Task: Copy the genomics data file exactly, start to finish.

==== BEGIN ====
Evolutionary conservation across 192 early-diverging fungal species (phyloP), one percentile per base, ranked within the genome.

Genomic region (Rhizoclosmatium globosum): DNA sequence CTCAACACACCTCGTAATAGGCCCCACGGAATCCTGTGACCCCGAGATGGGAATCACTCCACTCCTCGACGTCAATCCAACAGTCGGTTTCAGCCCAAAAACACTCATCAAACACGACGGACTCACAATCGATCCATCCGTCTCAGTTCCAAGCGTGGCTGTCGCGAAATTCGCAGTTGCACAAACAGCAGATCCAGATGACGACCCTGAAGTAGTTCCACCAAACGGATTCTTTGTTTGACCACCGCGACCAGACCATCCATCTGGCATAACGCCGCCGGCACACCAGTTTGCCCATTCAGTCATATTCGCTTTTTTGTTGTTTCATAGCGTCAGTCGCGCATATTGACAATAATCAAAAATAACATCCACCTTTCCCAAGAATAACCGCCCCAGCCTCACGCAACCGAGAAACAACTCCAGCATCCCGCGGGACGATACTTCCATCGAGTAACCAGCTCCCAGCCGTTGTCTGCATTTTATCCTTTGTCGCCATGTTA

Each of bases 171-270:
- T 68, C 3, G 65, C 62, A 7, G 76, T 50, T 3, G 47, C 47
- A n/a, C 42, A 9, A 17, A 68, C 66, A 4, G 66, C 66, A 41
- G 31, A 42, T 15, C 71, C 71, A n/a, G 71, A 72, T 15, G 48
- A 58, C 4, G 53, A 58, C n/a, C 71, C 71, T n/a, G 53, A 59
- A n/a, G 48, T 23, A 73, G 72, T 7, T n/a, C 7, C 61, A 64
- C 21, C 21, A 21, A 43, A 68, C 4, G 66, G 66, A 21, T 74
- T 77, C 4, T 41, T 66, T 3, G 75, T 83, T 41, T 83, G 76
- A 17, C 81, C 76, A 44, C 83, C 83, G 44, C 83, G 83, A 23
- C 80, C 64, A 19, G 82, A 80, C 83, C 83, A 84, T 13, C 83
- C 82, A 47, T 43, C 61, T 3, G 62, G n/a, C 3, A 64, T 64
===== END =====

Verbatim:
Evolutionary conservation across 192 early-diverging fungal species (phyloP), one percentile per base, ranked within the genome.

Genomic region (Rhizoclosmatium globosum): DNA sequence CTCAACACACCTCGTAATAGGCCCCACGGAATCCTGTGACCCCGAGATGGGAATCACTCCACTCCTCGACGTCAATCCAACAGTCGGTTTCAGCCCAAAAACACTCATCAAACACGACGGACTCACAATCGATCCATCCGTCTCAGTTCCAAGCGTGGCTGTCGCGAAATTCGCAGTTGCACAAACAGCAGATCCAGATGACGACCCTGAAGTAGTTCCACCAAACGGATTCTTTGTTTGACCACCGCGACCAGACCATCCATCTGGCATAACGCCGCCGGCACACCAGTTTGCCCATTCAGTCATATTCGCTTTTTTGTTGTTTCATAGCGTCAGTCGCGCATATTGACAATAATCAAAAATAACATCCACCTTTCCCAAGAATAACCGCCCCAGCCTCACGCAACCGAGAAACAACTCCAGCATCCCGCGGGACGATACTTCCATCGAGTAACCAGCTCCCAGCCGTTGTCTGCATTTTATCCTTTGTCGCCATGTTA

Each of bases 171-270:
- T 68, C 3, G 65, C 62, A 7, G 76, T 50, T 3, G 47, C 47
- A n/a, C 42, A 9, A 17, A 68, C 66, A 4, G 66, C 66, A 41
- G 31, A 42, T 15, C 71, C 71, A n/a, G 71, A 72, T 15, G 48
- A 58, C 4, G 53, A 58, C n/a, C 71, C 71, T n/a, G 53, A 59
- A n/a, G 48, T 23, A 73, G 72, T 7, T n/a, C 7, C 61, A 64
- C 21, C 21, A 21, A 43, A 68, C 4, G 66, G 66, A 21, T 74
- T 77, C 4, T 41, T 66, T 3, G 75, T 83, T 41, T 83, G 76
- A 17, C 81, C 76, A 44, C 83, C 83, G 44, C 83, G 83, A 23
- C 80, C 64, A 19, G 82, A 80, C 83, C 83, A 84, T 13, C 83
- C 82, A 47, T 43, C 61, T 3, G 62, G n/a, C 3, A 64, T 64